How do you stop murders happening?

A joint event with PROMS-G, Project Management Specialist Group

Tuesday 14 September 2010

BCS London Office, First Floor, The Davidson Building, 5 Southampton Street, London, WC2E 7HA

6.30pm (refreshments available 30 minutes before)

Some murders happen because police forces cannot share information between themselves and other relevant agencies. The Soham murders kicked off the Police National Database programme. Soham represented a failure of information sharing: Humberside had information that had it been made available to Cambridgeshire would have stopped Ian Huntley ever being employed in a school.

The key obstacle to information sharing is that police forces hold the same information, but on a variety of systems in different formats and structures. This makes information sharing difficult and expensive. Re-keying brings its own problems and errors. The objective of the Police National Database (PND) was to consolidate intelligence information held by more than 50 UK forces, each of which had multiple systems on which they held intelligence Information.

To achieve this, the National Policing Improvement Agency (NPIA) designed, built and managed a Code List Management Service (CLMS) to provide the tools to reconcile and aggregate this intelligence information. Why did NPIA do this? Because nobody anywhere else in the world were doing it when they tried to buy a CLMS.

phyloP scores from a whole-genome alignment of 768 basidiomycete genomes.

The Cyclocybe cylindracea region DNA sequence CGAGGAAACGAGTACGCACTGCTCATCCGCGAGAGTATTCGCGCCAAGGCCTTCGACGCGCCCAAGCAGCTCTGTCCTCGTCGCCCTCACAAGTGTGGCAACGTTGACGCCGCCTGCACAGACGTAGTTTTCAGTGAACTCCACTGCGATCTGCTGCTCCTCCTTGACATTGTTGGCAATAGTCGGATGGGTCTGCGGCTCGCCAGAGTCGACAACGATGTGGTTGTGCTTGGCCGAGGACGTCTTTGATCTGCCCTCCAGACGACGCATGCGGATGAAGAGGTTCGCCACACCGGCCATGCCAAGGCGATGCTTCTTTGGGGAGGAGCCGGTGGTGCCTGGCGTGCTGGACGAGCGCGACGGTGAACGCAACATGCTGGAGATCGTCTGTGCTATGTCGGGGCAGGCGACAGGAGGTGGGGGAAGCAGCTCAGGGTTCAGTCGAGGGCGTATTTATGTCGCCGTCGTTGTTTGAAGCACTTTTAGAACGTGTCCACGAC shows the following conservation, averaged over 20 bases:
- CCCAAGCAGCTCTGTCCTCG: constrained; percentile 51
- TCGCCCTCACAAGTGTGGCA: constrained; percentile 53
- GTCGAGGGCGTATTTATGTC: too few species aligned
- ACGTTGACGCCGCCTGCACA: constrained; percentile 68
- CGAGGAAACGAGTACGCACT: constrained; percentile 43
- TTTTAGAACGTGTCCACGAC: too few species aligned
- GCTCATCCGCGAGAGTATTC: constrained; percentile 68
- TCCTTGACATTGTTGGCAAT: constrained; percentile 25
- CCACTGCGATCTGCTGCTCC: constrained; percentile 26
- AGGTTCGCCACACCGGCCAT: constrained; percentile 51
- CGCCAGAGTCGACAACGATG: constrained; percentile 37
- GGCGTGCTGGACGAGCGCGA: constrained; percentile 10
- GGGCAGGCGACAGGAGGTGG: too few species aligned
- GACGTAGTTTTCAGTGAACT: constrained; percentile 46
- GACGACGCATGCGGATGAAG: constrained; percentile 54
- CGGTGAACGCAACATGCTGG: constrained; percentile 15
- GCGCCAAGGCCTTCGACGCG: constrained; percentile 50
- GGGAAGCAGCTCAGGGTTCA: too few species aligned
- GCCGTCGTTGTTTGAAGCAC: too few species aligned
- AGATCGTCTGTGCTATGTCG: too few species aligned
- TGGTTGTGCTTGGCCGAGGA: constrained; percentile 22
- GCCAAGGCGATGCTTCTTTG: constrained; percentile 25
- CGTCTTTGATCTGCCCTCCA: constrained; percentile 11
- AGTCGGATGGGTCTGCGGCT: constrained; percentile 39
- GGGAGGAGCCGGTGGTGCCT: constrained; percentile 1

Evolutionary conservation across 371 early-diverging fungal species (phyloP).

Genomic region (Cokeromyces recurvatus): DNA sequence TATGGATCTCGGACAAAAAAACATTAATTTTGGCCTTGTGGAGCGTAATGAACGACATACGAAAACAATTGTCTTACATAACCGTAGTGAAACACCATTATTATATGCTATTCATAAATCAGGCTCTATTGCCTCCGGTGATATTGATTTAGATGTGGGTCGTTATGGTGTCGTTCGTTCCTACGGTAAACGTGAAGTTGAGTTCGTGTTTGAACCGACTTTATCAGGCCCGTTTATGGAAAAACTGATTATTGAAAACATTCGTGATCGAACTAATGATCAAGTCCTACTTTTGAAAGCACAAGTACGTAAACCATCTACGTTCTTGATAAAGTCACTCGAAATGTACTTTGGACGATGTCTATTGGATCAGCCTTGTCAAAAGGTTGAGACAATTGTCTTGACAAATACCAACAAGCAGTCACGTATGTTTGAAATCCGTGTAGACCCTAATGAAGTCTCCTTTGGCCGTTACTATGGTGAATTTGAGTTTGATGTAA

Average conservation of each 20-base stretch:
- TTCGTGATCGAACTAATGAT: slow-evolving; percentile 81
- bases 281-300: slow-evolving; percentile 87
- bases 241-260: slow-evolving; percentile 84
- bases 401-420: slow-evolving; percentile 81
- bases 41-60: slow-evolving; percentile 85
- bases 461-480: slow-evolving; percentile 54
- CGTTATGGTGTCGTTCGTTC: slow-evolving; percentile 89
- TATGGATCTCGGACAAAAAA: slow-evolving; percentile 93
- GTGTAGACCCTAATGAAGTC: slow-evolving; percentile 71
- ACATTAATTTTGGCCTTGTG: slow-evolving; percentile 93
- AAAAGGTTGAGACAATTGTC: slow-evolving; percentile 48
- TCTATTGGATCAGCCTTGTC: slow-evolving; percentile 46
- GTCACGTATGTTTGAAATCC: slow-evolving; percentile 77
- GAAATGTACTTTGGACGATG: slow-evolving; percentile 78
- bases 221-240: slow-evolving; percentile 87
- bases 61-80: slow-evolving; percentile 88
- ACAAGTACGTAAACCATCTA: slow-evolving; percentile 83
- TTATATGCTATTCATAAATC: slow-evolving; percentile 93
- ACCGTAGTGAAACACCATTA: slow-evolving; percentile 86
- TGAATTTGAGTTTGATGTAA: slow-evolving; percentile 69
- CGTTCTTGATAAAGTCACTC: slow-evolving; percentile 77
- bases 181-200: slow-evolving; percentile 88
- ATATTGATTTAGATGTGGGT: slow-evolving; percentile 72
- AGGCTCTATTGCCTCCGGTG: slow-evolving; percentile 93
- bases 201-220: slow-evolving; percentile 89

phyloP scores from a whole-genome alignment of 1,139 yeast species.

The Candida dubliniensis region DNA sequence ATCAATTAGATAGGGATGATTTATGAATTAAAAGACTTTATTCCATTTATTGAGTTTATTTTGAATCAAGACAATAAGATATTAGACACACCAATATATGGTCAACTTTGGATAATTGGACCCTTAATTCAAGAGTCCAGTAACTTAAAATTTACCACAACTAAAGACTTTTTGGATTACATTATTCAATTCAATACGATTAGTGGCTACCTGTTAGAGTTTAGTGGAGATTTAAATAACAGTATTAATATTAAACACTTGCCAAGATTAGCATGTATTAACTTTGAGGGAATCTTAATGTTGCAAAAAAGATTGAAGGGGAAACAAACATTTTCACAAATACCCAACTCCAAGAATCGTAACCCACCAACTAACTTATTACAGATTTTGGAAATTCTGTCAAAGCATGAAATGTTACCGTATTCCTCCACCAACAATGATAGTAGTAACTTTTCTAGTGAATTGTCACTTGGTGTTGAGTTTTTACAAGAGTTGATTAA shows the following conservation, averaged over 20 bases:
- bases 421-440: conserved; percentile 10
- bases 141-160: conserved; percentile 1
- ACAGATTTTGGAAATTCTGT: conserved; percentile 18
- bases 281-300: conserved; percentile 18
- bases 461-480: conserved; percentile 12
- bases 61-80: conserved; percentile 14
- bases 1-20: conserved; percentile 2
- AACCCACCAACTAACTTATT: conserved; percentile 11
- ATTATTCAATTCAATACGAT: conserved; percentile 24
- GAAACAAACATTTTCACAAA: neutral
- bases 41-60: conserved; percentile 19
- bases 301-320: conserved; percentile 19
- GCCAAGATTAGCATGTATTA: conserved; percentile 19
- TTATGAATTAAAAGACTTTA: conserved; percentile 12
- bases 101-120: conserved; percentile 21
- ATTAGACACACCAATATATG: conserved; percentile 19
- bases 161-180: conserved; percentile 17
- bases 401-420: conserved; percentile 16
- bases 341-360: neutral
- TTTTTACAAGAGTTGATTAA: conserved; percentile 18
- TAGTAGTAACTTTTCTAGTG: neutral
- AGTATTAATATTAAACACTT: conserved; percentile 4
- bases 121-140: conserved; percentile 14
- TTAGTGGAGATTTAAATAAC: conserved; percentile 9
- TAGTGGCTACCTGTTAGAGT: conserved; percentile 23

It’s a unique project designed to protect the vulnerable. But it doesn't stop there. Come along to hear about the next steps planned for the CLMS initiative.

Our speaker, Andy Waters has worked in the Home Office and Police Sector for nearly 25 years. Originally an IT professional at the Police National Computer (PNC), he made the transition to the project management 'dark-side' about 10 years ago when he realised project managers had more fun. Previous projects include Home Office Criminal Policy IT Strategy, HOLMES2 and Casualty Bureau (police systems for managing major incidents and crimes), Police Corporate Data Model, the Information Systems Strategy for the Police Service, Police Service Management, and most recently the Code List Management Service.